Wait for Me is the ninth studio album by American electronica musician Moby, released on June 29, 2009. Moby announced the title, track listing, and release date of the album on his website on April 14, 2009.
The first single from the album was "Shot in the Back of the Head". The song's accompanying music video was directed by David Lynch. The videos to "Pale Horses" and "Mistake" feature the alien shown on the cover and a dog. The alien is a new design of "Little Idiot" who appeared in earlier videos (the videos for Play's "Why Does My Heart Feel So Bad?" and "Natural Blues" are both examples) and is also the name of Moby's own label, on which the album was released.
The album was re-released as a Deluxe Edition on November 23, 2009 featuring the complete Wait for Me original album, two new songs (including the brand new single "One Time We Lived"), an extra CD of ambient versions of almost all the songs, and a DVD featuring many recent live performances, an intimate EPK of the album, a section of questions and answers, and five music videos made for the album.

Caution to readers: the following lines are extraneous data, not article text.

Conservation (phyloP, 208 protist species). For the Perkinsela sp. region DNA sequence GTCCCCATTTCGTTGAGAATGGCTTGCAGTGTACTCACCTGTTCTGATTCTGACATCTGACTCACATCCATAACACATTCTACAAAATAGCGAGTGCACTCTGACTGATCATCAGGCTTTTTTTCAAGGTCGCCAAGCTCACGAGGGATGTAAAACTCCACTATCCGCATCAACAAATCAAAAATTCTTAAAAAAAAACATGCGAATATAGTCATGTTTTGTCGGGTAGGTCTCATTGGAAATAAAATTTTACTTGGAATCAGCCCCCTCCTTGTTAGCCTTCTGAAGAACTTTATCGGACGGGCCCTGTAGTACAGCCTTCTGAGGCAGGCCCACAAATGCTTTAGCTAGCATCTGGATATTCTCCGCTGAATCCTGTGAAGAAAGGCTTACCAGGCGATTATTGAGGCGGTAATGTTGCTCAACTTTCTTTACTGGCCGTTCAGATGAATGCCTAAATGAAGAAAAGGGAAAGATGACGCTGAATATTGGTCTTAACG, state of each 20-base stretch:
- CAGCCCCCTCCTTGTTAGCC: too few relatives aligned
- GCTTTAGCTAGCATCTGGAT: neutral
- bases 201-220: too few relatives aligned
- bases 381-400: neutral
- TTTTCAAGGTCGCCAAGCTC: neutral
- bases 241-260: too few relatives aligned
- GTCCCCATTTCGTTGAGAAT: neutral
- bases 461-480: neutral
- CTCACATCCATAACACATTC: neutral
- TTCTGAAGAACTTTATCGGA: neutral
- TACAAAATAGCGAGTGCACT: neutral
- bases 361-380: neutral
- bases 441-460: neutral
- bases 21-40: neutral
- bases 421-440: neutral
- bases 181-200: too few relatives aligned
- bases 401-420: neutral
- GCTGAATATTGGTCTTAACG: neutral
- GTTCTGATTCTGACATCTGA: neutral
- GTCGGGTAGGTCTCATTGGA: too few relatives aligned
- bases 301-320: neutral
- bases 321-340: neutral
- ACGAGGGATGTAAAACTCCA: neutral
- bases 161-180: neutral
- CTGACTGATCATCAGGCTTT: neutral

Moby claims his ninth album was inspired by a David Lynch speech about how creativity for its own sake is a good thing. This disregard of commercial necessity may seem unlikely for the popular dance guru who allowed every song on 1999's Play to be used on an advert, TV or film soundtrack, but he mostly sticks with the game plan.
There are exceptions: a couple of future dinner party staples pepper this set, with the airy synth waves of Slow Light sounding especially clichÃ©d. Study War is worse - a tired mix of minor piano chords and croaky old political speech samples that's just worthy sonic potpourri from the man who invented it.
Yet when the world's most famous vegan is not recycling his own work Wait For Me is an elegant, thoughtful record. Shot In The Back Of The Head features lurching backwards loops and desert-noir guitar wailing; Mistake sees our man vocally mimic a NYC neighbour amid early REM longing; while Scream Pilots pairs Bruce Kaphan and Brian Eno's panoramic soundscapes in tender fashion.
Commendable as it is for Moby to take the hit-eschewing road, the 16 tracks here are epitomised by Isolate, a slightly woozy Boards of Canada-esque number that trots along as pleasantly and inoffensively as an afternoon country stroll.
It would have been more fun to hear the bod who made the killer rave anthem Go take on dance music again. Better still, he could've taken things properly Lynchian and made the entire album a nonsensical dream sequence with a backwards-talking dwarf on it.